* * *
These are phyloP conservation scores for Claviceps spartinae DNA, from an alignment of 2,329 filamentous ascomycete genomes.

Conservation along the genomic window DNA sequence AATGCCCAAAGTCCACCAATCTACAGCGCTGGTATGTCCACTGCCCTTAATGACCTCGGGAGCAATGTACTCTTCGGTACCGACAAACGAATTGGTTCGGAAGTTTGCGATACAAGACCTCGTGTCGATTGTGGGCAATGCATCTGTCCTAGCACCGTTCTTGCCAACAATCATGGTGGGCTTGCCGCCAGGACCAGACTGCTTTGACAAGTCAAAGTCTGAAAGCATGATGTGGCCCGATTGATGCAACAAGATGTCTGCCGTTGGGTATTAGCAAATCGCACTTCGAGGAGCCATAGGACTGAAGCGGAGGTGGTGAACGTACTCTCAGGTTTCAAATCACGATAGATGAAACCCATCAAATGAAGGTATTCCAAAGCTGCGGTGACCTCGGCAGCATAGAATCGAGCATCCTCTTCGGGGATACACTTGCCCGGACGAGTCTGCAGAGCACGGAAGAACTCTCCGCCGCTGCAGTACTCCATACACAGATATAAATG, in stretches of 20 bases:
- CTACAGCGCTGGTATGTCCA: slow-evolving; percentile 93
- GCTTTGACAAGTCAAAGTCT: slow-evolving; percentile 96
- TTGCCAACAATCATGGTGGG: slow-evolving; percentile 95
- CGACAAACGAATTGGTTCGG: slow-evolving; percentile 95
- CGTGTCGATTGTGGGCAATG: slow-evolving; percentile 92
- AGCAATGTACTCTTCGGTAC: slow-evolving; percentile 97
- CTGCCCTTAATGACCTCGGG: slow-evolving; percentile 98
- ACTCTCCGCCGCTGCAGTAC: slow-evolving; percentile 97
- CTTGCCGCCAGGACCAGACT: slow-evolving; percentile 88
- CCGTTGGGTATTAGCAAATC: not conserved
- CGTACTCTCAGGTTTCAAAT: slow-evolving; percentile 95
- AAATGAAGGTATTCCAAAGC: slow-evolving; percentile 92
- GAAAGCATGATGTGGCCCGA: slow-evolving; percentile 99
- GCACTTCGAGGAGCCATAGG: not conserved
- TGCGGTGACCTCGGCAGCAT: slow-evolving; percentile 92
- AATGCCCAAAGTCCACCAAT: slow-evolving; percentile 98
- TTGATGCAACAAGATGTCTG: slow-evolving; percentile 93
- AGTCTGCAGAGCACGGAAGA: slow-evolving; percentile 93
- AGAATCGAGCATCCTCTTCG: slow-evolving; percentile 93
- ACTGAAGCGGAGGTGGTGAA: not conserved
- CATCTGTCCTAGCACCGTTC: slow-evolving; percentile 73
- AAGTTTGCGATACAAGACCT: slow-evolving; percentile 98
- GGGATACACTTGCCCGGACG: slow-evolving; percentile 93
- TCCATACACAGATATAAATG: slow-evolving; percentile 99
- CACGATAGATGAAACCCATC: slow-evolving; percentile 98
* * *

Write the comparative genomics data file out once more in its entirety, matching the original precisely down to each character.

These are phyloP conservation scores for Claviceps spartinae DNA, from an alignment of 2,329 filamentous ascomycete genomes.

Conservation along the genomic window DNA sequence AATGCCCAAAGTCCACCAATCTACAGCGCTGGTATGTCCACTGCCCTTAATGACCTCGGGAGCAATGTACTCTTCGGTACCGACAAACGAATTGGTTCGGAAGTTTGCGATACAAGACCTCGTGTCGATTGTGGGCAATGCATCTGTCCTAGCACCGTTCTTGCCAACAATCATGGTGGGCTTGCCGCCAGGACCAGACTGCTTTGACAAGTCAAAGTCTGAAAGCATGATGTGGCCCGATTGATGCAACAAGATGTCTGCCGTTGGGTATTAGCAAATCGCACTTCGAGGAGCCATAGGACTGAAGCGGAGGTGGTGAACGTACTCTCAGGTTTCAAATCACGATAGATGAAACCCATCAAATGAAGGTATTCCAAAGCTGCGGTGACCTCGGCAGCATAGAATCGAGCATCCTCTTCGGGGATACACTTGCCCGGACGAGTCTGCAGAGCACGGAAGAACTCTCCGCCGCTGCAGTACTCCATACACAGATATAAATG, in stretches of 20 bases:
- CTACAGCGCTGGTATGTCCA: slow-evolving; percentile 93
- GCTTTGACAAGTCAAAGTCT: slow-evolving; percentile 96
- TTGCCAACAATCATGGTGGG: slow-evolving; percentile 95
- CGACAAACGAATTGGTTCGG: slow-evolving; percentile 95
- CGTGTCGATTGTGGGCAATG: slow-evolving; percentile 92
- AGCAATGTACTCTTCGGTAC: slow-evolving; percentile 97
- CTGCCCTTAATGACCTCGGG: slow-evolving; percentile 98
- ACTCTCCGCCGCTGCAGTAC: slow-evolving; percentile 97
- CTTGCCGCCAGGACCAGACT: slow-evolving; percentile 88
- CCGTTGGGTATTAGCAAATC: not conserved
- CGTACTCTCAGGTTTCAAAT: slow-evolving; percentile 95
- AAATGAAGGTATTCCAAAGC: slow-evolving; percentile 92
- GAAAGCATGATGTGGCCCGA: slow-evolving; percentile 99
- GCACTTCGAGGAGCCATAGG: not conserved
- TGCGGTGACCTCGGCAGCAT: slow-evolving; percentile 92
- AATGCCCAAAGTCCACCAAT: slow-evolving; percentile 98
- TTGATGCAACAAGATGTCTG: slow-evolving; percentile 93
- AGTCTGCAGAGCACGGAAGA: slow-evolving; percentile 93
- AGAATCGAGCATCCTCTTCG: slow-evolving; percentile 93
- ACTGAAGCGGAGGTGGTGAA: not conserved
- CATCTGTCCTAGCACCGTTC: slow-evolving; percentile 73
- AAGTTTGCGATACAAGACCT: slow-evolving; percentile 98
- GGGATACACTTGCCCGGACG: slow-evolving; percentile 93
- TCCATACACAGATATAAATG: slow-evolving; percentile 99
- CACGATAGATGAAACCCATC: slow-evolving; percentile 98